The PPBM5 benchmark tests, for what they're worth, actually use already lossy compressed source videos, which are by their very nature more difficult to edit than AVI files. Thus, the longer times for encoding from such sources are due partially to the fact that CS5, like most other "prosumer" NLEs, actually "convert" to uncompressed RGB within the NLE itself - and this eats up some of the CPU's power.

UPDATE: I managed to run the MPEG-2 DVD portion of the PPBM5 benchmark both direct export and queued. I did pretty much confirm Harm's results there - only in my case, it took nearly double the time direct as it did queued. Only part of the reason for the (relatively) worse direct-export result is the lack of a hardware RAID controller (and thus, I'm currently limited to a KISS setup rather than a LOVE setup).

Last edited by Randall Leong; February 2nd, 2011 at 11:12 PM.
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Old February 3rd, 2011, 12:48 AM   #21
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"Actually, I agree with Harm because I only used AVIs when I tested the export versus queuing. If the source files brought into Premiere had been already lossy-compressed H.264 files, and especially MPEG-2 files, my results may very well be different."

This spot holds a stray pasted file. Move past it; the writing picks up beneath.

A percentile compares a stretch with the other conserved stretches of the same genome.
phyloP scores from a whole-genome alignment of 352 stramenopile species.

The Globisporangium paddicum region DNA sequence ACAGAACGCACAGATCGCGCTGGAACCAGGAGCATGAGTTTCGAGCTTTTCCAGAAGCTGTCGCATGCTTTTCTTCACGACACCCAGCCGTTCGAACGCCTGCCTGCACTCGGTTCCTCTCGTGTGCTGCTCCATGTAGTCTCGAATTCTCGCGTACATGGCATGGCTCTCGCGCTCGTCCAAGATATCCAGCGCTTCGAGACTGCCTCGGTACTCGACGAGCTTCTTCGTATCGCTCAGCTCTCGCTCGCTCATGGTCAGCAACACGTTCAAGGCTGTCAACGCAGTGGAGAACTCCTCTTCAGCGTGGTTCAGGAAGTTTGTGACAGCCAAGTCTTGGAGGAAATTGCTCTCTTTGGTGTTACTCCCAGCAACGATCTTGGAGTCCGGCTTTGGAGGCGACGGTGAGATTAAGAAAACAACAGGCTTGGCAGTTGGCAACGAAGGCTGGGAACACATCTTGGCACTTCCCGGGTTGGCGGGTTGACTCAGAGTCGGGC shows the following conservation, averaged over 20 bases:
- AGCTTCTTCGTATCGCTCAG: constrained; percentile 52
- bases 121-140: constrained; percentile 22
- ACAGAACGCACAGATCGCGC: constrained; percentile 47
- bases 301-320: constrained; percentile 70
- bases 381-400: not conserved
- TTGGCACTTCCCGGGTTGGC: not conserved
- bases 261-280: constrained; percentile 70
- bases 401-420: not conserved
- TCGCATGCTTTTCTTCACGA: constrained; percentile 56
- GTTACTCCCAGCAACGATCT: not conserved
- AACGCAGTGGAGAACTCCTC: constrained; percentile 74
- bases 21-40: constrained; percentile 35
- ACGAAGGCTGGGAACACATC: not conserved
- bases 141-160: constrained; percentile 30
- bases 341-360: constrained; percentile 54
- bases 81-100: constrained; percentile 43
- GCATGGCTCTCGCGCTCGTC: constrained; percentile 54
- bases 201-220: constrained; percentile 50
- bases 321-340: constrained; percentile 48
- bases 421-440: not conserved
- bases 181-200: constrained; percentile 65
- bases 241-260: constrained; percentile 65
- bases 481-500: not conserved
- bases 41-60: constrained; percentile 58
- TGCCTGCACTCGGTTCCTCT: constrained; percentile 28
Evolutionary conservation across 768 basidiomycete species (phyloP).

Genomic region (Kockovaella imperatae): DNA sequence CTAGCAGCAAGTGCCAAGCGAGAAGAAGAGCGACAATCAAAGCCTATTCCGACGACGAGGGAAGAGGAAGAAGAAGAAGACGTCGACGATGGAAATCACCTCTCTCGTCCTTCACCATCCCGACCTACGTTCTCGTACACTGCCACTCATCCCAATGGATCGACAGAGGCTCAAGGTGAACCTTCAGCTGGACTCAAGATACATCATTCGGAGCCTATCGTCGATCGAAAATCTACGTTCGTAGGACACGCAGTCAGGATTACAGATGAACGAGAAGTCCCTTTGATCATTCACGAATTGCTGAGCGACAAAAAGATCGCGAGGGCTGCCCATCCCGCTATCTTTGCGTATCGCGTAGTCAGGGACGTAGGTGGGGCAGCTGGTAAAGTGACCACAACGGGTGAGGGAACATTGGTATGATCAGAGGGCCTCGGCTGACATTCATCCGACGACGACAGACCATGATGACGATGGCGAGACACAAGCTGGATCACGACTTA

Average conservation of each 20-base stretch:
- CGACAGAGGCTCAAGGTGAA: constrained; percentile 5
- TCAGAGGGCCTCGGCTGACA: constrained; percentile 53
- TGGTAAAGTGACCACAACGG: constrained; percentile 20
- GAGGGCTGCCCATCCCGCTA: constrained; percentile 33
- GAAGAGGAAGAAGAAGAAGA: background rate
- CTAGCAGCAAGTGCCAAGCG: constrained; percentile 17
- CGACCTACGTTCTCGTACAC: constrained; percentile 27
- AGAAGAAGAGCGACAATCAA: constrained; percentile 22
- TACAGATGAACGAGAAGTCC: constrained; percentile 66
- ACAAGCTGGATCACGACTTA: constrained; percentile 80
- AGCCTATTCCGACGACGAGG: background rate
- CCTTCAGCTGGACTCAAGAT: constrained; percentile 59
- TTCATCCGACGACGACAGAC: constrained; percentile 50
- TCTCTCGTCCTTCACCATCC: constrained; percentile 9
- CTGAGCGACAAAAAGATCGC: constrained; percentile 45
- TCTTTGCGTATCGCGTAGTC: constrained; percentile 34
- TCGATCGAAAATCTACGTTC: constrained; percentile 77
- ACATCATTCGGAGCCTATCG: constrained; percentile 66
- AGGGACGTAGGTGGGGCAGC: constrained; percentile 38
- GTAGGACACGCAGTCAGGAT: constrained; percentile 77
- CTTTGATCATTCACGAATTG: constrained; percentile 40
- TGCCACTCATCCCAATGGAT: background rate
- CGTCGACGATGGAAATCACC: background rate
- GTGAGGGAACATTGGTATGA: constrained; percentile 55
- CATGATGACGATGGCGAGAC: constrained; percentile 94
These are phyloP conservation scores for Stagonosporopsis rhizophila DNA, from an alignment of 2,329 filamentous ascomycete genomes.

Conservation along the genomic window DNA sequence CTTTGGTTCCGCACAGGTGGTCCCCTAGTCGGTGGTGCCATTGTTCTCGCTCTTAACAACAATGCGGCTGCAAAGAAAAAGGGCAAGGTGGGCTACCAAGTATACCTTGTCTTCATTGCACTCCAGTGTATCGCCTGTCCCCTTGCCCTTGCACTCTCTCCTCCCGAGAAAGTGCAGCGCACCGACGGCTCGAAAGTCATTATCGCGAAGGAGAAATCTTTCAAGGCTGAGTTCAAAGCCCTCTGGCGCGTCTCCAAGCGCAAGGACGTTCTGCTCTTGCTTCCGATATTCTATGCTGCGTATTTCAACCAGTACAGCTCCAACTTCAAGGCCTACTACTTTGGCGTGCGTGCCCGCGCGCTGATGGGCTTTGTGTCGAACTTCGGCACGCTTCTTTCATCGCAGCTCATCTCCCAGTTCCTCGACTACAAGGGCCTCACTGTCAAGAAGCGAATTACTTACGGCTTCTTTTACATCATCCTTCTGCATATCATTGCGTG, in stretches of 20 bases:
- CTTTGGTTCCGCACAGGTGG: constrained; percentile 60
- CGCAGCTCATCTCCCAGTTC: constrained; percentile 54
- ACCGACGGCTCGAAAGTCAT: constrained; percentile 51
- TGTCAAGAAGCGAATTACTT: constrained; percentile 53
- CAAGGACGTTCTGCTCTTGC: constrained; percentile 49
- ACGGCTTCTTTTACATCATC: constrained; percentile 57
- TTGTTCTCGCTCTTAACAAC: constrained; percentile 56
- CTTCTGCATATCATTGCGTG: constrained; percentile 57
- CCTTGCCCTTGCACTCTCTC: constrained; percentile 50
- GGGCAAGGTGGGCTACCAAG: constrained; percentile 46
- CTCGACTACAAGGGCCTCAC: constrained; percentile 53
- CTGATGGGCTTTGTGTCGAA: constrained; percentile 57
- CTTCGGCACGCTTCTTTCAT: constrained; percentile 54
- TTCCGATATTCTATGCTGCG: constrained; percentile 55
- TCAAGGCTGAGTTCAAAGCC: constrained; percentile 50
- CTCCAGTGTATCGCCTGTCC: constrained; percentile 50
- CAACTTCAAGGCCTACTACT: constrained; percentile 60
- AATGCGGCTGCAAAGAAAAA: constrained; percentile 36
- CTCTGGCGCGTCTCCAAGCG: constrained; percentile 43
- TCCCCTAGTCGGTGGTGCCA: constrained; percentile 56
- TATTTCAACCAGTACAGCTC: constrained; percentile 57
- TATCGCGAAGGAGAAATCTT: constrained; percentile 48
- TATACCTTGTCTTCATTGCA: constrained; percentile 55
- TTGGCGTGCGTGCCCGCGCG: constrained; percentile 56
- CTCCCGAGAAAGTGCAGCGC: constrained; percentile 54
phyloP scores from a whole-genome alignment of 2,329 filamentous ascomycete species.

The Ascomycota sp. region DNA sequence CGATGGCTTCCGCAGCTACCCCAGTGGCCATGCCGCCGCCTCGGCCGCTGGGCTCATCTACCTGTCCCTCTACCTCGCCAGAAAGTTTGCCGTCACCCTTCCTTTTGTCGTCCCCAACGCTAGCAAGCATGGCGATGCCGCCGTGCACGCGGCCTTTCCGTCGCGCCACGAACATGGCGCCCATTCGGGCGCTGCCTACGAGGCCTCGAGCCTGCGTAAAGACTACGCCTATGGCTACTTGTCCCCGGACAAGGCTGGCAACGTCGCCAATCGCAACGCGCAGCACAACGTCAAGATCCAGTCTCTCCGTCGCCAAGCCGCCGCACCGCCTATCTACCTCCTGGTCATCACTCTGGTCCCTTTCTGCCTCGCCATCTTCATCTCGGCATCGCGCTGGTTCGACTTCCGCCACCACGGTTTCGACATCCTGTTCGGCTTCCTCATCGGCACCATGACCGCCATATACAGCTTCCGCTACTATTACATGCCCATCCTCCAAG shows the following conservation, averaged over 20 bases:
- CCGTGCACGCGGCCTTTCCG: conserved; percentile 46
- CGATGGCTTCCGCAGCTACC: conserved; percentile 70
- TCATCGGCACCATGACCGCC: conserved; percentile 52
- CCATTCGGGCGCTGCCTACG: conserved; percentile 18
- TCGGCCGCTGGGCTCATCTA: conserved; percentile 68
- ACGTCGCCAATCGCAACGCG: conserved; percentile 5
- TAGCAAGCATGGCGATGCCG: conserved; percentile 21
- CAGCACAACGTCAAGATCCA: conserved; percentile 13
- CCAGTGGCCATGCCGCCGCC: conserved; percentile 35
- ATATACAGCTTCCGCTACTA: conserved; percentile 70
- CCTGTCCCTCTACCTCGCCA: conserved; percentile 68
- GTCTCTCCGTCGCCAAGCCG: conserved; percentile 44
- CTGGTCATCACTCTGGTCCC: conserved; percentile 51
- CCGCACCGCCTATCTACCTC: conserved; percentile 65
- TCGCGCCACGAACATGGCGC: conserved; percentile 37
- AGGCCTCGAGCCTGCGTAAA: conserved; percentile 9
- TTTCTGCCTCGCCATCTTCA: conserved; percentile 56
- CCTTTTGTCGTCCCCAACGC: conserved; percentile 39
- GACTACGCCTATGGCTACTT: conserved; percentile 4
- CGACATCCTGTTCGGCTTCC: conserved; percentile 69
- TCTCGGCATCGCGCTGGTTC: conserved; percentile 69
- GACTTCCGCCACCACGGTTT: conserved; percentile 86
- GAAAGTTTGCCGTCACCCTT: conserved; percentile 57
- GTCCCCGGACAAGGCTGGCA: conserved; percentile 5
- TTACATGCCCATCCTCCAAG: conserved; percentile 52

By that, are you saying you agree with Harm saying "Exporting directly or via the queue can result in slight performance differences, but nowhere near 2 - 5 times. Sometimes it is faster, sometimes it is slower, but generally they are about the same, at least that is what Adobe wants it to be. Depending on the export format used you may get slightly better results with one approach, with other export settings it may be the other way around."?

If so, why am I and others getting more than 5x times of speed increase when using export function compared to using queue? Why does GPU load stay in 80-90% when using export? And I'm not talking about AVIs here but h.264 files as OP mentioned.
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Old February 3rd, 2011, 02:33 AM   #22
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Alright Harm, now I see why you don't see what I see.

The difference is caused by this setting: "use maximum render quality."
With that off, there's no major difference between export and queue. With that on, the difference in speed is as great as 5x and I suspect others' with a faster GPU than mine (I use DDR3 version of GT 240 so it's around 50% slower than DDR5 one) may see around 10x of difference.